Charles Frank describes keeping track of nuclear work being done in Germany during World War II.

Oral history audio excerpt

Charles Frank describes keeping track of nuclear work being done in Germany during World War II.

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I'm particularly interested in the nuclear research.


Nuclear stuff was not explicitly our problem. But we regarded it as our right and duty to keep a watching brief on anything that... But it was not an explicit general order to all intelligence sources, to send material about that to us. We had sufficiently good contacts with for example the code-breaking people, Frederick Norman, professor of German in London, in peacetime, was supposed to be our liaison man at Bletchley and I guess I talked to Norman on the scrambler phone at least once every day, and anything he thought would interest us, he saw came to us.

But virtually nothing that was explicitly nuclear. One or two things that one wondered what they were, that might be, came from that source, generally turned out not to be.

What we in fact were able to do I think fairly reliably in that class of evidence was, there couldn't in reality be a big German project which had got far enough to be actually thinking of building bombs, OK? Because if they had made it, if it had existed, well, it might not have had to use radio communication lines. If it did have to use radio communication, it would probably have been granted a special color, a special code block, different, so that when you'd broken another line of traffic, you're not into that one, and there were of course lines of German communication traffic which were not regularly read, I think there might be one or two that never were read, but I think there were, from their traffic habit I think we knew that those that we weren't reading, we knew roughly speaking what kind of thing, or really a lot of constraining factors, what kind of thing they might be dealing with.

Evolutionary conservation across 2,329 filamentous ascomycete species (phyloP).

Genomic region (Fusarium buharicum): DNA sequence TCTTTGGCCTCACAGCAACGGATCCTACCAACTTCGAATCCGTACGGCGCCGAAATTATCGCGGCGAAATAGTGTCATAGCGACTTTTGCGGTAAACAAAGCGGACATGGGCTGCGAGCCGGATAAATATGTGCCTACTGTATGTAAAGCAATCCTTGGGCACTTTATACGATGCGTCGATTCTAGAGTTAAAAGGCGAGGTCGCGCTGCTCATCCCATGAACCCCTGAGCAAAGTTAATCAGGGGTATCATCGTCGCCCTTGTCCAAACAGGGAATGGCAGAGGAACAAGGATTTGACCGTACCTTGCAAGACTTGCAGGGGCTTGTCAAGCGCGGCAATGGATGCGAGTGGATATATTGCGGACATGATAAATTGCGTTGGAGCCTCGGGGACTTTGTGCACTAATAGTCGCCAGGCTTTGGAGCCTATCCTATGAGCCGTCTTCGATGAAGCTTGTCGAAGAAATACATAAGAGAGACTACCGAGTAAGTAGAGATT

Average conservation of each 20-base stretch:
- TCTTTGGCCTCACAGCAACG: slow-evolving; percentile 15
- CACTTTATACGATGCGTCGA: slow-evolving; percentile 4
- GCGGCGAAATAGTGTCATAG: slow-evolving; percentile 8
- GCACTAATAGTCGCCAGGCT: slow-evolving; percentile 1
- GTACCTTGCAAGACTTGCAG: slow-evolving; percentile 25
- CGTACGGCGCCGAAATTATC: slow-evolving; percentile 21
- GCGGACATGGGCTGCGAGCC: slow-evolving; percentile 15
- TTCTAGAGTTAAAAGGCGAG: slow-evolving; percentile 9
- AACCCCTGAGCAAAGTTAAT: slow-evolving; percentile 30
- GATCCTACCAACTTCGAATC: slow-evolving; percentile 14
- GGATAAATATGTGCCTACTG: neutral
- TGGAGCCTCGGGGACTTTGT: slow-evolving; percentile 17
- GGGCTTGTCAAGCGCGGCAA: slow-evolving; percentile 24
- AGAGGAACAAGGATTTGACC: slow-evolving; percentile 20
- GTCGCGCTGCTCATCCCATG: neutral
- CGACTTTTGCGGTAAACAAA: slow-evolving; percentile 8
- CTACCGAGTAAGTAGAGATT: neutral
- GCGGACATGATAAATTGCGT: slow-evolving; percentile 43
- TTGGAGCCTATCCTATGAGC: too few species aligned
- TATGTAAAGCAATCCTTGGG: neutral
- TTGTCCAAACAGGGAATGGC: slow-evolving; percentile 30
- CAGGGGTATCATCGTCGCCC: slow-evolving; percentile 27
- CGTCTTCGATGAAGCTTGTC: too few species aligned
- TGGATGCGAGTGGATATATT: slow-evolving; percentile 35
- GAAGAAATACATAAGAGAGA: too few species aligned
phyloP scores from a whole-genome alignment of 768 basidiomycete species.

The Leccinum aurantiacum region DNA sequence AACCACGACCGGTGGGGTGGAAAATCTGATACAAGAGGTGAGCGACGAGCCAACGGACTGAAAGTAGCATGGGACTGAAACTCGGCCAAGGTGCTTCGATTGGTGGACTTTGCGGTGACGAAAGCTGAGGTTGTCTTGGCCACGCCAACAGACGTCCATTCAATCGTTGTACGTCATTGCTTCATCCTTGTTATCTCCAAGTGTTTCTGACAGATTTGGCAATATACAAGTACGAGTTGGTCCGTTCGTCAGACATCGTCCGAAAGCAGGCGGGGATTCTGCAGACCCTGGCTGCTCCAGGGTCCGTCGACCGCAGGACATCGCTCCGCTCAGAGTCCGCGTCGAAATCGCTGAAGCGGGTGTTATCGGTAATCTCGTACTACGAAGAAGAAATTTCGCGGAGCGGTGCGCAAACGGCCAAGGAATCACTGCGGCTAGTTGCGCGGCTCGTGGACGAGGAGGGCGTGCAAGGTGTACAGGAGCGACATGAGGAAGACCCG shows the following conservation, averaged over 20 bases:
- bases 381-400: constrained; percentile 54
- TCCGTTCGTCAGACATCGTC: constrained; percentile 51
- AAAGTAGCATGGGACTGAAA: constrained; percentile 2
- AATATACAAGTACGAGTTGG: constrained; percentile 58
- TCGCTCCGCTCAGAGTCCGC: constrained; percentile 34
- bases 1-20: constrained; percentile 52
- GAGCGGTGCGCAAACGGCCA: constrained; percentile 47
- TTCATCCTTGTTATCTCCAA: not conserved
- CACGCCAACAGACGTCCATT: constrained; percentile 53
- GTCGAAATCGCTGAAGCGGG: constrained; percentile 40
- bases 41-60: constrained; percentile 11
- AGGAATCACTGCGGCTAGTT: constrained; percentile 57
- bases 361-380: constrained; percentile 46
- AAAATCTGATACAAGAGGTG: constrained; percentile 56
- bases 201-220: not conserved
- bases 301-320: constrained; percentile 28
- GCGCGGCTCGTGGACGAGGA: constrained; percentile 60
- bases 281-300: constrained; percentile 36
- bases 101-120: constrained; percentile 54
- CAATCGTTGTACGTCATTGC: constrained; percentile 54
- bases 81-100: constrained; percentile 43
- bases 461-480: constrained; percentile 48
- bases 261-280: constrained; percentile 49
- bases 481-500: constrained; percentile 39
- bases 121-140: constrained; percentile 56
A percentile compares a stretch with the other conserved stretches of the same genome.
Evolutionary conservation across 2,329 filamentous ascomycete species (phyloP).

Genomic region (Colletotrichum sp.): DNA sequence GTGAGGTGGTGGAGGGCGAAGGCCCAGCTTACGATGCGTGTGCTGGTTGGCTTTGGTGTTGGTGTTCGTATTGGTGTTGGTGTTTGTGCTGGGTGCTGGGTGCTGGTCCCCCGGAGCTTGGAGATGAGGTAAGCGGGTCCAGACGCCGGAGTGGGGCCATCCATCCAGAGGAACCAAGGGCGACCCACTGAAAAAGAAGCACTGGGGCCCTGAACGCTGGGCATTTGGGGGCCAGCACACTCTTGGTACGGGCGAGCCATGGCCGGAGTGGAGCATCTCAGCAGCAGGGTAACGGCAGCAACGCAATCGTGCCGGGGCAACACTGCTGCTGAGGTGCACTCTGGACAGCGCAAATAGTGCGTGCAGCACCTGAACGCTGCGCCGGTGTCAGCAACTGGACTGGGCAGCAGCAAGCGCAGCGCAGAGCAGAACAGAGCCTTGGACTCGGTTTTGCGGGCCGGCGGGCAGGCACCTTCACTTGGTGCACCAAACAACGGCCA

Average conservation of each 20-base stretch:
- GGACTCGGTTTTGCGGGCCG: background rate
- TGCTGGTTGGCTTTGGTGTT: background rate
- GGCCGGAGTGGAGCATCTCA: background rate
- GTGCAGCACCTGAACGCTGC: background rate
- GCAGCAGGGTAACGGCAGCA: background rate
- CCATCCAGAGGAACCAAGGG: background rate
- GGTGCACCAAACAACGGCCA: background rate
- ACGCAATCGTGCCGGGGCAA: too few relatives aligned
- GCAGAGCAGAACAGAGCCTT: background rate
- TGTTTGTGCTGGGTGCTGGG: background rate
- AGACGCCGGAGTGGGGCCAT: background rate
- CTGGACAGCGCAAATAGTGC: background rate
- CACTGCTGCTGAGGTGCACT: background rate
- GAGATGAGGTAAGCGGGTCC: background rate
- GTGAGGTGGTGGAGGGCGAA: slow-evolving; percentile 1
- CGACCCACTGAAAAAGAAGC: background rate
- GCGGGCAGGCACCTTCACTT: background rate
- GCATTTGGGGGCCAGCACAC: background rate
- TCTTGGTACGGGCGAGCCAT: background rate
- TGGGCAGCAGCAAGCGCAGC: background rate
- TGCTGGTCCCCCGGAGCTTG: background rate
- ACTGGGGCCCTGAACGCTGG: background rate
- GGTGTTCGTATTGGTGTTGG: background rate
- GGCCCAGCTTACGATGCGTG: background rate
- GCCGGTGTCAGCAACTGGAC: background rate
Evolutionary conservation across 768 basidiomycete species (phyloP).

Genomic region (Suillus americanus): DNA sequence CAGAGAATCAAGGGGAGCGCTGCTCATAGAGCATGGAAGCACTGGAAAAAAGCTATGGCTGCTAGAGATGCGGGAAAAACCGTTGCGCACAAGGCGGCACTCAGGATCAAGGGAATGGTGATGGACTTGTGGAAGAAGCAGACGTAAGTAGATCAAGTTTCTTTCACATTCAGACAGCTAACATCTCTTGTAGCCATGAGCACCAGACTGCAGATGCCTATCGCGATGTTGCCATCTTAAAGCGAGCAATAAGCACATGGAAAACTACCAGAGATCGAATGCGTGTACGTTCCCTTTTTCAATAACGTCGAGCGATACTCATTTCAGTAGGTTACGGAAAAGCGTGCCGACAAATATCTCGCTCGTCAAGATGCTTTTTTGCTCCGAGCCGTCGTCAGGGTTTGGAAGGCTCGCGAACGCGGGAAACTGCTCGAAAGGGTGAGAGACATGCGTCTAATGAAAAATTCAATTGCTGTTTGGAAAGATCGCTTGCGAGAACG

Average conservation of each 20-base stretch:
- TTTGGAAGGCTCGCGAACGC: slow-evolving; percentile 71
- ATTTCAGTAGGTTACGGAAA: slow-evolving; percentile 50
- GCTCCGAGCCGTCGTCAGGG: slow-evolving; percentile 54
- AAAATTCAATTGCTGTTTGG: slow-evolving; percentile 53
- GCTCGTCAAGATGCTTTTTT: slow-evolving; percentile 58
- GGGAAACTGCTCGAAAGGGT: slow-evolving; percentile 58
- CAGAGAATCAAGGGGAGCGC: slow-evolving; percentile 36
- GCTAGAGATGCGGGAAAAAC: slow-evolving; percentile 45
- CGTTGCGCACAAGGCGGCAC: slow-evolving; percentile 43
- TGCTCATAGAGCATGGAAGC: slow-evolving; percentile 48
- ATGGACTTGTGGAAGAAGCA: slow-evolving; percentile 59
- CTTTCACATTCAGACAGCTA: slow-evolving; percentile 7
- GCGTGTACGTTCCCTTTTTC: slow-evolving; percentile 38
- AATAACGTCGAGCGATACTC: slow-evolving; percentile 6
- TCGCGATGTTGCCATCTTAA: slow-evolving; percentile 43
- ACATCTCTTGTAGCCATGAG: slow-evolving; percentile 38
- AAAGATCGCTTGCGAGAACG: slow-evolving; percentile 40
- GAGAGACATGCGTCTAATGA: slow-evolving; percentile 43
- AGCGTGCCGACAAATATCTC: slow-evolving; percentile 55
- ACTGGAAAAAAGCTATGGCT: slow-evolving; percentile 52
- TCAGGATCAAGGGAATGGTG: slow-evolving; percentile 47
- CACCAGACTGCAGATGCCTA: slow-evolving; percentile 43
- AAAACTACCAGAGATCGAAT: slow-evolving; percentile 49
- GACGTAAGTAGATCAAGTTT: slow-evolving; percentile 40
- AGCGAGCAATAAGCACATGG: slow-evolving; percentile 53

So I think we were, on the other hand, one could have said of course, if they were making a nuclear bomb, it would be super-secret, and they might have made a ruling that they would never use any radio communication in connection with that, in which case our most reliable source of information would have been unavailable to us. So we were never able to really swear with absolute positive proof that the Germans were not making a bomb. We were only able to say, "It looks to us on all the evidence available that they're not."